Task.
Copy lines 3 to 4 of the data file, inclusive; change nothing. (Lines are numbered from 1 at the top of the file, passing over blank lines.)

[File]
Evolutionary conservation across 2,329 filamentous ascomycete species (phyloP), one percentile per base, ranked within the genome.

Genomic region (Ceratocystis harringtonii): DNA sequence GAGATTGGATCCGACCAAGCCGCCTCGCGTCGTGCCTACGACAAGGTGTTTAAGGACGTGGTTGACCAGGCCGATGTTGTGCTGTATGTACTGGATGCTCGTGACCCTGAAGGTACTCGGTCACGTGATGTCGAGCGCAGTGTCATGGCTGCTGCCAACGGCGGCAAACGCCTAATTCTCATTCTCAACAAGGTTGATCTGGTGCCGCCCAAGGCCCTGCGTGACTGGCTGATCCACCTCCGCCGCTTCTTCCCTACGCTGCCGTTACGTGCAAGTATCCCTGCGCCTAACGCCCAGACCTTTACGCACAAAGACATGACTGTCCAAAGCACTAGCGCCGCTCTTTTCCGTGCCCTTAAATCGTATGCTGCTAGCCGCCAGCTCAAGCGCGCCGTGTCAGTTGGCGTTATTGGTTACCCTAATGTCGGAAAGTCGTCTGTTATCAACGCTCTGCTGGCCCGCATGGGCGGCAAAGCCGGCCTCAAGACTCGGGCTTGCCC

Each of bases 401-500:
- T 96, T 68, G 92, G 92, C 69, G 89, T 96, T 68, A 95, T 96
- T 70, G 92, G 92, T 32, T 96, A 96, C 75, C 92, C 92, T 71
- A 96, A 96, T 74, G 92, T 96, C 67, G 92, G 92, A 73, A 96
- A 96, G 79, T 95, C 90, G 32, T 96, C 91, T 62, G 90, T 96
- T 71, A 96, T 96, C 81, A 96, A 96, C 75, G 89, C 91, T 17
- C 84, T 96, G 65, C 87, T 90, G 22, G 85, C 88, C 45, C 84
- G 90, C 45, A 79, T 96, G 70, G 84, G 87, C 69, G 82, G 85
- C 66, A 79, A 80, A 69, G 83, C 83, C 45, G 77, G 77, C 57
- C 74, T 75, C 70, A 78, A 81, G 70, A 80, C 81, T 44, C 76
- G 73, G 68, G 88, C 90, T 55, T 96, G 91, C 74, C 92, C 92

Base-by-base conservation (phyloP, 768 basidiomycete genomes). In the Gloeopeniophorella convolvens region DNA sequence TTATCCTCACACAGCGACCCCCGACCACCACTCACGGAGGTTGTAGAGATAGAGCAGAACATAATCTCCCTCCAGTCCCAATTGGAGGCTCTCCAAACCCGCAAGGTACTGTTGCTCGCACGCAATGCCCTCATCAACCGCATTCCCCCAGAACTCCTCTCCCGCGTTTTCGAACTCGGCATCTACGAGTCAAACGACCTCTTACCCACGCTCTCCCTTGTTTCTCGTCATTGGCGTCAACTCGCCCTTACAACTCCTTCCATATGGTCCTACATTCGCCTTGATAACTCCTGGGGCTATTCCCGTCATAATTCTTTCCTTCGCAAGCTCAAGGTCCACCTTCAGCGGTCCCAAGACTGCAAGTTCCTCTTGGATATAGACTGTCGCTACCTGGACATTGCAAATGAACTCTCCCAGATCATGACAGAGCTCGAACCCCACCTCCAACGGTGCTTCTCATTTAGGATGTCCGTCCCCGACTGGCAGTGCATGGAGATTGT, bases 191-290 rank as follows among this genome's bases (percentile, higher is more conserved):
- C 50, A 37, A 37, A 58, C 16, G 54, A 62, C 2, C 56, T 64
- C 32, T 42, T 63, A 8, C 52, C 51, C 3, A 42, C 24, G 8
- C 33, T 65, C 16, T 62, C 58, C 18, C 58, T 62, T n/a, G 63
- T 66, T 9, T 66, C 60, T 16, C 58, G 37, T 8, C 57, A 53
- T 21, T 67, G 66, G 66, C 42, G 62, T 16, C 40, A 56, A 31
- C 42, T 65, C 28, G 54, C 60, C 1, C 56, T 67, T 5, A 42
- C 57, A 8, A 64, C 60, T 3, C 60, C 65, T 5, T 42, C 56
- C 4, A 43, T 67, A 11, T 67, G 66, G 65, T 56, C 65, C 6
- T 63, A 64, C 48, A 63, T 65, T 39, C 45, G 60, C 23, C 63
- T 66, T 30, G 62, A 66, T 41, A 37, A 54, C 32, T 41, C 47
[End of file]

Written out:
Each of bases 401-500:
- T 96, T 68, G 92, G 92, C 69, G 89, T 96, T 68, A 95, T 96